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05/28/2006

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Xenophon

Now if only the UN, or a new, more practical organization, would start using PMCs in humanitarian operations.

Arun Khanna

In the current environment on college campuses nationwide towards ROTC cadets and military recruiters, it would be very helpful if an open letter signed by famous economists of both parties documented how many dollars a U.S. military personnel in Afghanistan and Iraq earns compared to a private security contractor. Undergraduate students should know that individual Americans of their own age are paying a price in blood and dollars for the U.S.

spencer

You state that private security would be better at airports. But this is a point that can be checked as we now have records of both -- govt since 9/11 and private before 9/11.

The evidence seems to suggest there is not much difference between govt and private airport security.

Do you have evidence to the contrary?

Bernard Yomtov

private companies are forced to compete against each other for the Iraq and other security business. Competition induces companies to screen their employees and fire the bad apples since the Pentagon will stop using companies that supply ineffective personnel, or personnel that brings bad publicity because of an excessive use of force and other misbehavior.

This is a common type of bad libertarian argument. The form is simple. Identify one out of many competing incentives and argue that this will prevent bad behavior, or encourage good behavior, while ignoring the posibiltiy that it may well be outweighed by other incentives.

The Pentagon has multiple considerations in choosing contractors - cost, number and experience of personnel, speed of deployment, etc. The notion that "making sure the company sees to it that its employees comply with law in Iraq" will be a priority is simply not convincing. It is little more than an assertion.

Notice also that the comparison with private security forces in Israel or the US or elsewhere is irrelevant. This sort of private personnel operates domestically, hence is subject to ordinary domestic criminal law. The problem in Iraq, as both Posner and Becker recognize, is that jurisdiction over mercenaries is unclear.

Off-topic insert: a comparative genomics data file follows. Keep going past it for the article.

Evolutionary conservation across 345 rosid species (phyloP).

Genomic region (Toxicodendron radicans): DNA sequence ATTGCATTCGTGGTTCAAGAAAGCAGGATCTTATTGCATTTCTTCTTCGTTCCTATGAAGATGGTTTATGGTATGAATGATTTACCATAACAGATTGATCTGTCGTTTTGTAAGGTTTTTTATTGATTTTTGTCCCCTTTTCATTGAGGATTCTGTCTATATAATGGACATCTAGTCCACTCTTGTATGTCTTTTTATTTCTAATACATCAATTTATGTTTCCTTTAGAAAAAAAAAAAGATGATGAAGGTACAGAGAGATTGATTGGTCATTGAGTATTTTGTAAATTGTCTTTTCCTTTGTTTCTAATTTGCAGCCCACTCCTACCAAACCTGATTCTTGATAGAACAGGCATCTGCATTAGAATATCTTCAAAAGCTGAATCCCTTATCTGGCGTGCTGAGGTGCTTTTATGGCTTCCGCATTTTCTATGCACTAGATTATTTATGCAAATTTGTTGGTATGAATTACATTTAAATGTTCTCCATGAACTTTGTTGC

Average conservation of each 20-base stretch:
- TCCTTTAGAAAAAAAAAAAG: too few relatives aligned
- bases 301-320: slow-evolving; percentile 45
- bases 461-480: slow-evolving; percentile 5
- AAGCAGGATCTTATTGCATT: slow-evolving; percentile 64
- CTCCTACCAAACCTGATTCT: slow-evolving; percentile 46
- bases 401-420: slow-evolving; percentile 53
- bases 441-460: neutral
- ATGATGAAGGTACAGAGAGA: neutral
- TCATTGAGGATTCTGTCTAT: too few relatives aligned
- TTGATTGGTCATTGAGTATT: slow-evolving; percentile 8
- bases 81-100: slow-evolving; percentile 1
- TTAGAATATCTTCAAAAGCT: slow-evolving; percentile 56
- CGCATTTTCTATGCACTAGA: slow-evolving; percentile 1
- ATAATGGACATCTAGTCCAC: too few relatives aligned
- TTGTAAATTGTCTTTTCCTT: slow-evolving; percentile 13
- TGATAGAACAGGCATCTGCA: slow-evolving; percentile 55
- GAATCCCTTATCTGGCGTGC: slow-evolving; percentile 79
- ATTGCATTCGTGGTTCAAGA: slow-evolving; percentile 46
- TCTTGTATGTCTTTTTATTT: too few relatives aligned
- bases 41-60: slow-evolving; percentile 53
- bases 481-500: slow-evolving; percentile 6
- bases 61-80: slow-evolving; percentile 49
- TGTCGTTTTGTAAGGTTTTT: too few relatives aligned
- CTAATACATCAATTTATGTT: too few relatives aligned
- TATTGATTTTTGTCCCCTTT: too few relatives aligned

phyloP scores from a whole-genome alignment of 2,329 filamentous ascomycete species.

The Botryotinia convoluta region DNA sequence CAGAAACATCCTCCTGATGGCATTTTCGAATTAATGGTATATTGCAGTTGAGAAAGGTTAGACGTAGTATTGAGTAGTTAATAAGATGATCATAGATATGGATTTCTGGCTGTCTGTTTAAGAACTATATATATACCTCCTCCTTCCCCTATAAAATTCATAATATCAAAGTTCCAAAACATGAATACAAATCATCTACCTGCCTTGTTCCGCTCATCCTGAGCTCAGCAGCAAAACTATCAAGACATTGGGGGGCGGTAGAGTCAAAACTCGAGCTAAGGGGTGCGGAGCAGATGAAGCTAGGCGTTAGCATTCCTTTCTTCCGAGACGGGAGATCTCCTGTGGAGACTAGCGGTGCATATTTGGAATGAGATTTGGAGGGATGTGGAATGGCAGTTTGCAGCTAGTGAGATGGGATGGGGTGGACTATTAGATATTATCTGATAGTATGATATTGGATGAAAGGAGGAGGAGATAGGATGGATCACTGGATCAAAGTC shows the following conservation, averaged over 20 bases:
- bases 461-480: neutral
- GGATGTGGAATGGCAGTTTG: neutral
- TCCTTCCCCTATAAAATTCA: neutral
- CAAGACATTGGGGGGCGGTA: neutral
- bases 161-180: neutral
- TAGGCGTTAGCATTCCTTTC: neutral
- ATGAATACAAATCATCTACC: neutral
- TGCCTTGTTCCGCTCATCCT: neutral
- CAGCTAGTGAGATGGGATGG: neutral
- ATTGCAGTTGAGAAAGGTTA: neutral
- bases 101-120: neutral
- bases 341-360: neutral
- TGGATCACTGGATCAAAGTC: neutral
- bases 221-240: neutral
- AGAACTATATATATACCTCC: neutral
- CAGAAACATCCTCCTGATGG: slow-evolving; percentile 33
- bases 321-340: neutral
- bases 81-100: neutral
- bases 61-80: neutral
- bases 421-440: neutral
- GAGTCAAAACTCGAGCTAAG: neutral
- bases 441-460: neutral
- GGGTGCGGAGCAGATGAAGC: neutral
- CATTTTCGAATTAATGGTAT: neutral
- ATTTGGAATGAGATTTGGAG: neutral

doug

Several comments/points

1. You guys both missed one of the chief benefits to the administration of contracting out -- nobody knows how many private employees have died or been injured, so they don't count in the body count. Yet, this is a benefit more for the administration politically than for the country as a whole.

2. Not sure I see a parallel between a security guard in the lobby at your local 5-star hotel & contract employees paid 50K to drive a truck in Iraq, but I'll think about it...

3. A far cheaper economic strategy for short-term troops is a draft. There are good positive externalities here as well, as it would connect everyday Americans with the foreign policy of America. Now there is a bit of a prisoner's dilemma, as we can support war, and just pass the bill off to future generations w/ debt. We don't have to give up anything.

4. Clearly, the market for contracts in Iraq is fraught w/ massive amounts of fraud and is far from a perfect market -- see Haliburton. Especially given the long line of corruption scandals involving defense contracts and the current ruling party (Delay, Cunninghan, etc. etc. etc.). When bribery is so easy and rampant, there is no reason to think that contracts are awarded on a competitive basis. We have seen that defense contractors innovate by paying for golfing trips to Scotland, getting hotel rooms & hookers at the Watergate hotel, countless dinners at Signatures, buying yachts for Congressman, and/or hiding the bribery by simple ruses such as overpaying for Congressmen's houses. In stark contrast, I don't know of any instances of military generals engaging in the same kind of behavior. The contractors' innovations do not come in the form of a free lunch, however. If they are paying for hookers at Watergate (ala Brent Wilkes), it usually means that they are not paying for something else, and that something is usually the services they are to have contracted out for. I find it rather mysterious that both of you completely discounted corruption as though it didn't exist. The problem is incentives. If I'm a utility maximizing government official, I might be able to increase my utility by taking bribes, which are often difficult to see. The contractor, who has thus won the contract on a non-competitive basis, now has an incentive to slouch on the contract. Hence, contractors have a much larger incentive to cheat than say, a military unit who receives orders to do a certain project, say, drive a truck accross Iraq, who faces a court-martial if they disobey and whose salary is set.

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